How many of you have New Year’s Resolutions? Do you stick to them, or end them after a couple of weeks?
A Forbes Health/OnePoll from October 2023 surveyed 1,000 adults about their 2024 resolutions. Nearly half (48%) said improving fitness was their top priority. Losing weight and improving diets were other popular answers.
The poll found keeping resolutions only lasts two to four months before people give up or forget about them. More than 40% of people said their resolutions lasted two or three months. Only 1% say their resolutions last the whole year.
What is the key to keeping your resolutions? Don’t call them resolutions and change your mindset
“I’m not a huge fan of New Year’s resolutions. It’s all or nothing,” University of Colorado College of Nursing Assistant Professor Emily Cheshire, DNP, MS, FNP-BC, says. “It’s a cultural thing…people say, ‘I’m going to the gym four days a week or I’m not doing anything’.”
Cheshire says the best way to make lasting changes for your health is to start doing this now – before the new year.
“This is something so easy to do this time of year,” she says. “Instead of creating a resolution, think about what you do for a week and become mindful of that. Develop a deep practice of what you’re already doing.”
How Can You Change Your Mindset?
Cheshire says it’s hard for many people to get away from the feeling of failure if they don’t meet their resolutions. She says the approach should have a resolution of being more mindful of their activity level. Most often, these activities don’t require a gym membership or a change of clothes.
“Doing these things helps people become more aware and create lasting change,” Cheshire says. “Once we get in motion, we tend to stay in motion.”
After merely watching what you do in a typical week, begin to make minor tweaks in your activity levels. The boost in mood will likely drive you to at least continue with increased activity and may result in adding more activity.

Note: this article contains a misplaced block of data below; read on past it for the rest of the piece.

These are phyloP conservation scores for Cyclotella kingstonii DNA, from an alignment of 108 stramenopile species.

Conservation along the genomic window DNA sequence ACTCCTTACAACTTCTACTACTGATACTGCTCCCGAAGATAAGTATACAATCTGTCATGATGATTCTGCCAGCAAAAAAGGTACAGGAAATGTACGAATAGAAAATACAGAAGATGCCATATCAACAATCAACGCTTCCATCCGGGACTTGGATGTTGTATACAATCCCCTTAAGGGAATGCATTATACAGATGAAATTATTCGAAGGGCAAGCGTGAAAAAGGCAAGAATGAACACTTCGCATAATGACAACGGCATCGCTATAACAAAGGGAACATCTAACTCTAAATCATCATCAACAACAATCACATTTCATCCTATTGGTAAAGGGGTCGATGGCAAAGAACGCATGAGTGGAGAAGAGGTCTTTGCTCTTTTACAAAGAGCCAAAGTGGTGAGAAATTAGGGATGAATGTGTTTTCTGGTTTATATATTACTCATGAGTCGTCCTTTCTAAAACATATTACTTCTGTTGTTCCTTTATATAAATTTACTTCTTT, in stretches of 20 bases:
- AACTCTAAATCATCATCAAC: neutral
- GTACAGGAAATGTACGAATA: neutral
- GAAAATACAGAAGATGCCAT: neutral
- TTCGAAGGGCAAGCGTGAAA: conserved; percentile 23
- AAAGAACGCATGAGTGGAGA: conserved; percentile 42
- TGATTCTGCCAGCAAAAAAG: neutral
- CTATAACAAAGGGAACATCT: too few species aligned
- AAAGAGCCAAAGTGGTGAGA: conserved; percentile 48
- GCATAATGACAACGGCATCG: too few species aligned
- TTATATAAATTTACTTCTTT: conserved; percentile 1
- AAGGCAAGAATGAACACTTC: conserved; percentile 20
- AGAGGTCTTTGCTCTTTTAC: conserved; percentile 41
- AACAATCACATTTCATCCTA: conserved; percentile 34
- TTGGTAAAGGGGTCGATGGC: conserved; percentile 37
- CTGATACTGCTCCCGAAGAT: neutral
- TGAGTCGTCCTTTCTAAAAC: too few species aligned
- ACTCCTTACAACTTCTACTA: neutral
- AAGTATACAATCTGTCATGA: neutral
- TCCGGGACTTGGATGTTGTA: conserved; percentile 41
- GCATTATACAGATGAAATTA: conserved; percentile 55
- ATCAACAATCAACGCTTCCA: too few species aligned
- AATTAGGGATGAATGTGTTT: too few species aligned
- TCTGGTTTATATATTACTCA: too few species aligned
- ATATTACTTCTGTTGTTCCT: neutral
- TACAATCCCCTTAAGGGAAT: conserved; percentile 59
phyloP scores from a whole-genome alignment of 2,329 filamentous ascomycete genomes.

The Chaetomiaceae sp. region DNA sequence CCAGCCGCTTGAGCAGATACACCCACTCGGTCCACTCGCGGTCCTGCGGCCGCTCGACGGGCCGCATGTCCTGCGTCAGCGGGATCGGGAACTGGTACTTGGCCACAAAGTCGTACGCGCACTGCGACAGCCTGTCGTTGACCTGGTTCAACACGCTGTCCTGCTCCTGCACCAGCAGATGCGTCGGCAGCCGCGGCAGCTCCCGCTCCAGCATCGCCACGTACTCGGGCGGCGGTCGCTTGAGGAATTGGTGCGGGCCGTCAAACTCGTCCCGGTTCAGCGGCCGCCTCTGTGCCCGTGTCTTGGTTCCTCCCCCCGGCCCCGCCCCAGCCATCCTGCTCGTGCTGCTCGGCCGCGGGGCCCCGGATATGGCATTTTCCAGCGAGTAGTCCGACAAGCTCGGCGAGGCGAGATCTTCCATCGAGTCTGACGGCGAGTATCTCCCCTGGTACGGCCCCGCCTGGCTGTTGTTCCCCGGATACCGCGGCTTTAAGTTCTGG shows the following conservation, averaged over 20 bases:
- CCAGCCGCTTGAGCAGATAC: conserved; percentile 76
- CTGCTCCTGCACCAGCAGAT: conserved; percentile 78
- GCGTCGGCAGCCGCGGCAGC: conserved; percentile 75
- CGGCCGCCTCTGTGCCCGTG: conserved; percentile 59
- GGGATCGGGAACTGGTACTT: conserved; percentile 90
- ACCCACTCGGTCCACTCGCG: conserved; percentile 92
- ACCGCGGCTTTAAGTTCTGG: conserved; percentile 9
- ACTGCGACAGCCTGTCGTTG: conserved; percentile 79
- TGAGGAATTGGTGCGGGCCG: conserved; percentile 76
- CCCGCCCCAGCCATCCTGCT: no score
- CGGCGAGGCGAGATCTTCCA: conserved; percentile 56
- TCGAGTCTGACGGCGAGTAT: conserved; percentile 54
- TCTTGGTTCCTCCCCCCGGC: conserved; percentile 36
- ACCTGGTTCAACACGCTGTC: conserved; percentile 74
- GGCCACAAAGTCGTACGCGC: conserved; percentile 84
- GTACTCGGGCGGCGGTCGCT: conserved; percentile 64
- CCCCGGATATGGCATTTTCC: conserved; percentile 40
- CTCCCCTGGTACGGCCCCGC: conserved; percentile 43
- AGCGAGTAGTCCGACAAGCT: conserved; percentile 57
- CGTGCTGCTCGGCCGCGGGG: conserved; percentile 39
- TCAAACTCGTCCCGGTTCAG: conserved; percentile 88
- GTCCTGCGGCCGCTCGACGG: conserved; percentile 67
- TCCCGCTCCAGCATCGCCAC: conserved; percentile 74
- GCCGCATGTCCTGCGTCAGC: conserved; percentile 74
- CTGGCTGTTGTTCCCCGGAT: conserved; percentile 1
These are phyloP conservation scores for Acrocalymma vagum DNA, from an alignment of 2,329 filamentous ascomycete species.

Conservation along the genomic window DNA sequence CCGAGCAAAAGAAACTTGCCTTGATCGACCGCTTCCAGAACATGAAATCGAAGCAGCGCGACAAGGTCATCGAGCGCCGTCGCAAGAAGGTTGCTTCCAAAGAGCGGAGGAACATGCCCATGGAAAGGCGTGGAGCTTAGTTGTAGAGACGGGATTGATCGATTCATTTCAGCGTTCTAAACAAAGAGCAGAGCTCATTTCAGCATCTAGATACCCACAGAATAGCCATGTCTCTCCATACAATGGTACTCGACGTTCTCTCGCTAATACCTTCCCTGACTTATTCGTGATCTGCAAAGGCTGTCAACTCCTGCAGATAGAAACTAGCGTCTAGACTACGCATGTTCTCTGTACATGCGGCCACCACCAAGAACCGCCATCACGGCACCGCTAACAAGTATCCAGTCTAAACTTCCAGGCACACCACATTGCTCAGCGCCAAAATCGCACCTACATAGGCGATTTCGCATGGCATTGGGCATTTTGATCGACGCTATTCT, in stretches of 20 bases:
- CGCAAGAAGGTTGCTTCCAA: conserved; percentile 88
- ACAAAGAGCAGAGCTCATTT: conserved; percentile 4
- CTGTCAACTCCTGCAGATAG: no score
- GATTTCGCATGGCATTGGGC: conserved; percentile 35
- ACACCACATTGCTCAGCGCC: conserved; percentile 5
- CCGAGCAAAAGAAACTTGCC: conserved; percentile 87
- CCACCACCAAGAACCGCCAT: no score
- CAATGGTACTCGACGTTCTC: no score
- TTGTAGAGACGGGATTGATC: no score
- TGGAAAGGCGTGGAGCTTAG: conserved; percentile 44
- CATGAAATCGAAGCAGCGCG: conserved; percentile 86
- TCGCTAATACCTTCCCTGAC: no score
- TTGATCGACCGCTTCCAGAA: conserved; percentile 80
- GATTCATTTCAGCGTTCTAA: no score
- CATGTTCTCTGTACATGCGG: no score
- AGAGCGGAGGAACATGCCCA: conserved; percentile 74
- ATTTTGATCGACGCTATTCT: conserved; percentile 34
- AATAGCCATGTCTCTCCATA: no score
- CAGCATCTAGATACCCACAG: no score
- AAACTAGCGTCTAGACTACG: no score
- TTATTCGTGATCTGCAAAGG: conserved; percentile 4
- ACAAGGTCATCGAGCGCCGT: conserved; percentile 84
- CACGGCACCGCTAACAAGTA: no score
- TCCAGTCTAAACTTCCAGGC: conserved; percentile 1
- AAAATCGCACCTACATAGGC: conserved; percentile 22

There are easy ways to change your mindset – and a lot of things you might already be doing. For example, be mindful of where you park at the grocery store. Can you park farther away so you get in a few extra steps? Can I take my dog for more walks, or can I get outside more with my kids? Another option is taking the stairs instead of an elevator.
“I might take the stairs a certain day while at the College of Nursing. Other days, I can’t and need to take the elevator, but I’m thinking about it and considering taking the stairs, instead of becoming a creature of habit and heading straight to the elevator,” Cheshire says.
Benefits of Staying Active
The Centers for Disease Control reports having regular physical activity is an important aspect of staying healthy. Benefits include improving your brain health, managing weight, improving your bone and muscle health, and reducing your risk for disease.
Staying active can also have a big impact on your mental health and well-being.
“Higher activity levels help release dopamine in our bodies, and that usually perpetuates us thinking ‘I want to go for a 30-minute walk when I get home because I feel better when I do that’,” Cheshire says. “From there, increasing your activity level becomes more natural, and it becomes more sustainable.”